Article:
This is the first year of this project and has been taking place while the laboratory was being set up. During this year we have written and had approved the ASP that allows the work to take place. Also, equipment has been set up, and Dr. Pitcher has received training in creating the arthritis model. In the study proposed here, we aim to dissociate the stress-induced effects of the exercise paradigm from the exercise-induced effects. We will do this by comparing an exercise paradigm known to produce stress with a paradigm producing little or no stress, as well as comparison with a sedentary group, all in terms of changes in nociceptive hypersensitivity following experimental mono-arthritis. In addition to employing behavioural and physiological measures of stress, we will standardize the amount of exercise in terms of speed and distance. We will use a common, clinically relevant arthritis model where a small amount of irritant is injected into the ankle, producing arthritis-like symptoms that last for 4-6 weeks. After induction of arthritis, rodents will exercise for 6 weeks. They will be tested for nociceptive hypersensitivity, anxiety-like behavior and for physiological correlates of stress at baseline (i.e. prior to arthritis and exercise), at critical time points during the experiment as well as after the 6 weeks of exercise. Together, this will give us a clear picture of how exercise and stress alter arthritis-induced nociceptive hypersensitivity.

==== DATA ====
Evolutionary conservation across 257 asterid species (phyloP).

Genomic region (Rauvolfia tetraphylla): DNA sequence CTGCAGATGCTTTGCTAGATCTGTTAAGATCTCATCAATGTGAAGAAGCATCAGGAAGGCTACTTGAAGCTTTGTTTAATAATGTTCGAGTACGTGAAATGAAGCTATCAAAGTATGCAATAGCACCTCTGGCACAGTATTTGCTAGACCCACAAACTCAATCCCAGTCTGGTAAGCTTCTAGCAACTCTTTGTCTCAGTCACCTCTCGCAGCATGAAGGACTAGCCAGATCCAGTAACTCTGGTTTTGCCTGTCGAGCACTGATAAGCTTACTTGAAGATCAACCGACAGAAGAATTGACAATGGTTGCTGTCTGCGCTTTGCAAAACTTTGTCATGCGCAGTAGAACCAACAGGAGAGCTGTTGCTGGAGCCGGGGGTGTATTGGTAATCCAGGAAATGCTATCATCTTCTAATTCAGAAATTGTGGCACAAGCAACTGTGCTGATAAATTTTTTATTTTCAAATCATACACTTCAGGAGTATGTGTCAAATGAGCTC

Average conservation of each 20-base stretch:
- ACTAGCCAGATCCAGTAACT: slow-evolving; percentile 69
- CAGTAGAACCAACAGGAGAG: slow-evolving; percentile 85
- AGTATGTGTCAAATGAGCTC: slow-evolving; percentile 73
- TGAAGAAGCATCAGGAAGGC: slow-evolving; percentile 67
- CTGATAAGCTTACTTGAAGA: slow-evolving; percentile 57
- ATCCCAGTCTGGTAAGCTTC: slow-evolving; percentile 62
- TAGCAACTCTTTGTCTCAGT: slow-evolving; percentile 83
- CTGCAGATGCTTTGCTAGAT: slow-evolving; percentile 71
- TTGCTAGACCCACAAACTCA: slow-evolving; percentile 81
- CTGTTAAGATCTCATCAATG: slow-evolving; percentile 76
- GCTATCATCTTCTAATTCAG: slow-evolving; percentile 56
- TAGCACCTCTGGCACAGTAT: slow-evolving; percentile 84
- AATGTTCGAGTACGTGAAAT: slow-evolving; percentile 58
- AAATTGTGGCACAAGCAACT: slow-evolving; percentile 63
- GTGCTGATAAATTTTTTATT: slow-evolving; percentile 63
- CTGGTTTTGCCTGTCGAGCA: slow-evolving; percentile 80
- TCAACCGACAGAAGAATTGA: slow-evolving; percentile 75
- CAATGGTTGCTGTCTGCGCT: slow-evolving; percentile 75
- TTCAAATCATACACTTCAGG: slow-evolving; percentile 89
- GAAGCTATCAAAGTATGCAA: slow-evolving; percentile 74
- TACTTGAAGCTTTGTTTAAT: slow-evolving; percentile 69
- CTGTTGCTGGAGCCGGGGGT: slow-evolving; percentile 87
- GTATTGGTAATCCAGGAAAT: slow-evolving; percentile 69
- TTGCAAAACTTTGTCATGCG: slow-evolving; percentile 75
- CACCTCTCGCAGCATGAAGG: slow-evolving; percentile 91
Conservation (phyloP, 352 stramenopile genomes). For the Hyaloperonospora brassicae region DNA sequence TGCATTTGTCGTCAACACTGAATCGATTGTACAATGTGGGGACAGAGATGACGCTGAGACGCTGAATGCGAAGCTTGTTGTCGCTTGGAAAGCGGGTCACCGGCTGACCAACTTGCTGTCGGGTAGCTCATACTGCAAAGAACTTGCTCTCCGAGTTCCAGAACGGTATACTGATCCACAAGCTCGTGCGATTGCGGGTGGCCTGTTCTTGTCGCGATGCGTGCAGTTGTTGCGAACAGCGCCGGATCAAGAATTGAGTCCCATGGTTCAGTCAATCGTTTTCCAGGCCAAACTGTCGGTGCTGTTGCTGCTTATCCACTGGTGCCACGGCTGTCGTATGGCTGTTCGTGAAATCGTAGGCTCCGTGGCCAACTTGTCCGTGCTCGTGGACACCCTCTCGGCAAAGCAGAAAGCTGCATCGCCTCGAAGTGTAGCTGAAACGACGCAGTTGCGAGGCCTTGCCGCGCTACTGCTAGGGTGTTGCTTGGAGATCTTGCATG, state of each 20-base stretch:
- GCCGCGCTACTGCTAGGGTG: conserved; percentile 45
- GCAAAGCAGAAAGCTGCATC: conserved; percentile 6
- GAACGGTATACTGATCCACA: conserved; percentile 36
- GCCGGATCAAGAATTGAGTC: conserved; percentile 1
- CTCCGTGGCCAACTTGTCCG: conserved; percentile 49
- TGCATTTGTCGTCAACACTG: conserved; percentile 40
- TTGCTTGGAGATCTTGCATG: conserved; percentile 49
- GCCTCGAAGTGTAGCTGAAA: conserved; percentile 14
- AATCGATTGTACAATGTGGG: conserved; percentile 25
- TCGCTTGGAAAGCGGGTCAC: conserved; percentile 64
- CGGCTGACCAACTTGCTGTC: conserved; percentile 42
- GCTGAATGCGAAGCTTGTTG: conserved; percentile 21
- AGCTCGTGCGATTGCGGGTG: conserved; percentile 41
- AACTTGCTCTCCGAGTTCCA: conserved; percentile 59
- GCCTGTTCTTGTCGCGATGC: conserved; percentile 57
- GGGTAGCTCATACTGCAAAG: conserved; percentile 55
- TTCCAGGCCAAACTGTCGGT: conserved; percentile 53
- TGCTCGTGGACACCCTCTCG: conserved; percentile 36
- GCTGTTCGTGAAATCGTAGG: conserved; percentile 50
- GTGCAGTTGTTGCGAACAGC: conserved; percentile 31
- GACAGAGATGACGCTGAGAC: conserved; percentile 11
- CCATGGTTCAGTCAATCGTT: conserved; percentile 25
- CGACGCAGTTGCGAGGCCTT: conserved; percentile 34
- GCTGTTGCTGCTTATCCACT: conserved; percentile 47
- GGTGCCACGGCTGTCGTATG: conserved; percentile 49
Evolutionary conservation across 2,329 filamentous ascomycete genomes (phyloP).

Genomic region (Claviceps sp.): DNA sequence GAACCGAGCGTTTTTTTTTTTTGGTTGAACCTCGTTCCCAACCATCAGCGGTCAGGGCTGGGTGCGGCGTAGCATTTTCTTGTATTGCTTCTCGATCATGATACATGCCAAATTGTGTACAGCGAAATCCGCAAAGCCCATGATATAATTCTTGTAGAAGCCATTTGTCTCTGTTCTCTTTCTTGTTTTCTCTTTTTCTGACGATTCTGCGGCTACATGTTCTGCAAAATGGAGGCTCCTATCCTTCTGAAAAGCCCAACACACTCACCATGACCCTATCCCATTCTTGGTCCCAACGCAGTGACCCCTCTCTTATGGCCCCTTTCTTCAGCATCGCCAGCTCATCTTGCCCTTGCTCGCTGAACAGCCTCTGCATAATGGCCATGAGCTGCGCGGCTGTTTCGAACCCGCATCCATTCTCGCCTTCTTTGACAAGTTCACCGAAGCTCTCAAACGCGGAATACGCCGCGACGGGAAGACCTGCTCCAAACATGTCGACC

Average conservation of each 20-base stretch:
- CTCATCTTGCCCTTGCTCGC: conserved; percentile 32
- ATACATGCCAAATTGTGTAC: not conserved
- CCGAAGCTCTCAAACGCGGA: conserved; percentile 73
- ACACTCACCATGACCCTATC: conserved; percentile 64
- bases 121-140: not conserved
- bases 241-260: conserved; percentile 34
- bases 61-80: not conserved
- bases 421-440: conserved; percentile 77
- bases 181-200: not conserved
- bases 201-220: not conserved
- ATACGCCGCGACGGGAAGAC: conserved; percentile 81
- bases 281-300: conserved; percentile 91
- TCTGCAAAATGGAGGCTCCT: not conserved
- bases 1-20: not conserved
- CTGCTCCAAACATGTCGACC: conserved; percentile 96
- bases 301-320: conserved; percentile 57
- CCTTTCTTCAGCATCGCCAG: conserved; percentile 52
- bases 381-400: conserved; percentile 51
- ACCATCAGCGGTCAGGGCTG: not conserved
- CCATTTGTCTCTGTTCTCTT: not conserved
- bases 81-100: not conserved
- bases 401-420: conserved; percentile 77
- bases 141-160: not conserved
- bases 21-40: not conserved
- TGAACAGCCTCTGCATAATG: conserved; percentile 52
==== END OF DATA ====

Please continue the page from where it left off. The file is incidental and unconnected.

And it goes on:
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National Center for Complementary & Alternative Medicine
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